VLOOKUP: 5-minute Excel guide

VLOOKUP.

A scary 7-letter word that most Excel users like you would've heard about. It's well-known that VLOOKUP is a powerful function in Microsoft Excel, but it sounds complicated as well.

In this 5-minute Excel guide, we are going to briefly talk about:

  • When to use VLOOKUP
  • What is VLOOKUP
  • How to use VLOOKUP

When to Use VLOOKUP

Consider these common scenarios:

  1. Go to Booking.com and search for the rates of a particular hotel.
  2. Keying in "Billy" into my mobile to find Billy's mobile number.
  3. Typing "Gardens by the Bay" in Google to get the address of this beautiful tourist attraction in Singapore.
Photo: Chen Hu / Unsplash

Each of these scenarios can be thought of as a 3-step W-W-W process:

  • What information do you have?
  • Where to search for your information?
  • What information do you want?

What is VLOOKUP

VLOOKUP is a lookup function in Microsoft Excel. (And if you're not aware, an Excel function is simply a formula predefined in Excel for users like you and me to use, such as SUM and AVERAGE.)

VLOOKUP asks you for something you have, goes somewhere to search, and gives you the related information you want.

Mastering VLOOKUP can be the single Excel function that has the greatest impact to transform your life.

Photo: Sam Bark / Unsplash

And in the corporate world, knowing VLOOKUP is usually the separating line between the intermediate Excel users and the general masses.

How to Use VLOOKUP

Since I'm a coffee addict, how about let's meet up in a cafe. And while we're here, you decided to treat me to a cup of aromatic coffee.

Photo: Nathan Dumlao / Unsplash
Coffee prices

Looking that the menu, I decided that I wanted an small Americano. How much will that be?

Manually, I need to:

  1. Decide that I want to order an Americano.
  2. The place to search for information is the menu. I looked for "Americano" in the first column, and once I located the row, I decided that I wanted a small cup – listed in the second column.
  3. Looking over at the second column of the menu, I found that a small one costs $4.00.

VLOOKUP in Excel:

Step 1: Data preparation. We put my order in a new cell, Cell G2. In Cell G3, we prepare a box for Excel to find the price for us.

Preparing for VLOOKUP

Step 2: Highlighting Cell G3, we click on the fx button to call out the function helper located left of the formula bar.

Calling the function helper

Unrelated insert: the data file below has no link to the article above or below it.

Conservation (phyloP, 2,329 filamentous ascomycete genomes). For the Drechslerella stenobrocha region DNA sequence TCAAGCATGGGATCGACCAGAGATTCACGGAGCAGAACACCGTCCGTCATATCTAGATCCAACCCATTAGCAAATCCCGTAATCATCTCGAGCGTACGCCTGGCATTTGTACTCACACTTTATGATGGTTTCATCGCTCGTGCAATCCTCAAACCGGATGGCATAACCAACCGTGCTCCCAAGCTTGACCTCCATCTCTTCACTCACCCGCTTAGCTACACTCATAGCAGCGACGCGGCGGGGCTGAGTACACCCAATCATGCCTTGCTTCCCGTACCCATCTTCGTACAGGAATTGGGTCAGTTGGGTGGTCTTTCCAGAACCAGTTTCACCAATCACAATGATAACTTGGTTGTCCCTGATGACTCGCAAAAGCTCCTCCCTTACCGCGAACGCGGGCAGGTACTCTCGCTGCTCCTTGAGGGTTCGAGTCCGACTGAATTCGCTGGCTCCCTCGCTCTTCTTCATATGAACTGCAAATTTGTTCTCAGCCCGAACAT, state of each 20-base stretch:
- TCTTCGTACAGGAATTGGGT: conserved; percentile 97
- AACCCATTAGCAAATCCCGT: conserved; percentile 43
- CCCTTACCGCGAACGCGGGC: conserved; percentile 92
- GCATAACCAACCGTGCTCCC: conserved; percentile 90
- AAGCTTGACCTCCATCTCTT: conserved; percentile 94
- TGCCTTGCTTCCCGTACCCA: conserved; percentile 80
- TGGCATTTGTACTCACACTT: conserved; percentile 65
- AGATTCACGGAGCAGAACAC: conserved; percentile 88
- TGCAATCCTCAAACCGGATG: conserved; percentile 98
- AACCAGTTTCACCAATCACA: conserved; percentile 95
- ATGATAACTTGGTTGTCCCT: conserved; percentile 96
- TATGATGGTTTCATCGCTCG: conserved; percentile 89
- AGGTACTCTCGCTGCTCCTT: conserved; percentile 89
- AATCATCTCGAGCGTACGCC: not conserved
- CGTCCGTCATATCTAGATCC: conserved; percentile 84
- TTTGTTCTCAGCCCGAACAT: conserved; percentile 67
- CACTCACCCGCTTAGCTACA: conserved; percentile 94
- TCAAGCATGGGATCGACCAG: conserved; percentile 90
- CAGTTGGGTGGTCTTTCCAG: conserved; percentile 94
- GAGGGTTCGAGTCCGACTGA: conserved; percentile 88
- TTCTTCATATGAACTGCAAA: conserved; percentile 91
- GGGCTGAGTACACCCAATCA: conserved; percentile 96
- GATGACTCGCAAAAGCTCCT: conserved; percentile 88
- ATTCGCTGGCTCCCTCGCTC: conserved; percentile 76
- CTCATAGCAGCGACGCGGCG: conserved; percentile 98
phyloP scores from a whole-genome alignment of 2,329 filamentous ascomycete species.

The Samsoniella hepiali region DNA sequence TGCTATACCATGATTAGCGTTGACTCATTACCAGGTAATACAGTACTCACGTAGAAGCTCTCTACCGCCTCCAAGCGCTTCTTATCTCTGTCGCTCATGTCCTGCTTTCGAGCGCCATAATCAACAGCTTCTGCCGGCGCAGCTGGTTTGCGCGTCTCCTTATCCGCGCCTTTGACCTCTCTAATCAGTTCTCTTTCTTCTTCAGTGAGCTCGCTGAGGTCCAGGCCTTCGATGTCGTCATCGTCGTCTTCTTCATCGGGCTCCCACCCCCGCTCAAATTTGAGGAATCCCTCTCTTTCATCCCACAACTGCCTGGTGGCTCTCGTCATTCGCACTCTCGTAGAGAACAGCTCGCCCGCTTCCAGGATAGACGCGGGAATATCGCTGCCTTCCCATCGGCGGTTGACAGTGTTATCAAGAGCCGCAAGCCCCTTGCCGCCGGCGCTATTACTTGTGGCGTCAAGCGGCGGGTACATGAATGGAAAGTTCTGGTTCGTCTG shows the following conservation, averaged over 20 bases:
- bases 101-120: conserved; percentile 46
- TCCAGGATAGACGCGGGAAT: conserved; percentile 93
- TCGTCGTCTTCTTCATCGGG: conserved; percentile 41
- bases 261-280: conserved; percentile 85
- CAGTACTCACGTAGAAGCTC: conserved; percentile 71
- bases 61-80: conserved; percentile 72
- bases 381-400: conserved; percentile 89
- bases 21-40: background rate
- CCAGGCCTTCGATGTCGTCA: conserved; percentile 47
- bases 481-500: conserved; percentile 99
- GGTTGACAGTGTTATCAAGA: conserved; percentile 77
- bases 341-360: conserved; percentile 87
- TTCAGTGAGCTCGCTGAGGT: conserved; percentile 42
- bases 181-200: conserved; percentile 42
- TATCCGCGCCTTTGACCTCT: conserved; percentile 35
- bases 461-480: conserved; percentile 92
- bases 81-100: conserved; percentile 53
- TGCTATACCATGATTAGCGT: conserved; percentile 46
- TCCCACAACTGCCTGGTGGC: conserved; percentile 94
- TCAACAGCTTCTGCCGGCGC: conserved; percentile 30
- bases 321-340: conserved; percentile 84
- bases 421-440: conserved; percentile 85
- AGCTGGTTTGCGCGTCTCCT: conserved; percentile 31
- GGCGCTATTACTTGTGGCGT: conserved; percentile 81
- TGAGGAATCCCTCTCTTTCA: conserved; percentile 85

Step 3: Type vlookup in the search and press Go, then select VLOOKUP from Select a function and press OK.

Function helper

Step 4: In our 3-step W-W-W process above, we ask ourselves:

  • What information do we have? We have the name of the coffee in Cell G2, and so we enter G2 in Lookup_value.
  • Where to search for our information? The information is contained in the coffee prices and so we highlight the entire table A1:E5 for the Table_array. Press the F5 key once to lock the table (Excel will automatically insert the $ signs).
  • What information do we want? The price of small size coffee is listed in the second column of the coffee prices (column 1 being the names of coffee sold). So we enter 2 in Col_index_num to get information of the second column.
  • In the last field, under Range_lookup, just put the word FALSE for an exact match. 99% of the time in VLOOKUP, we will be doing exact match.
  • Check that the Formula result is working. In our case, the Formula result is 4 which means that a small Americano costs $4.00.
VLOOKUP

Step 5:

Now our formula should be dynamic. Change the Cell G2 to other coffee orders and you should get the cost of it in small size in Cell G3.

Coffee prices – Latte

Practices for You

  • Try and see what happens if you search for Espresso in Cell G2.
  • Try to change the VLOOKUP formula to look up the prices for medium, large and extra large coffee!

Additional Notes

As this is a short guide, I've only included the most important elements of VLOOKUP.

  • Make sure that what information we have is located in the first column of the Table_array for where to search for our information. We can often select a subsection of a table to achieve this. If all else fails, check out INDEX-MATCH, a more powerful version of VLOOKUP.
  • If Excel cannot find what you want e.g. when you search for Espresso in Cell G2, you will see #N/A which represents Not Available. We can use this feature of VLOOKUP to check if something is in a list.
  • If you are sure the information you gave is in the table of information, but you get #N/A, first check that you have locked down the table with $ signs using F4.
  • If it still happens and the information you gave is a number, it may be that there is a format mismatch. Check out this article from Dave Bruns.
  • For further reading regarding VLOOKUP exact vs approximate match, check out this Jeff Lenning's article.

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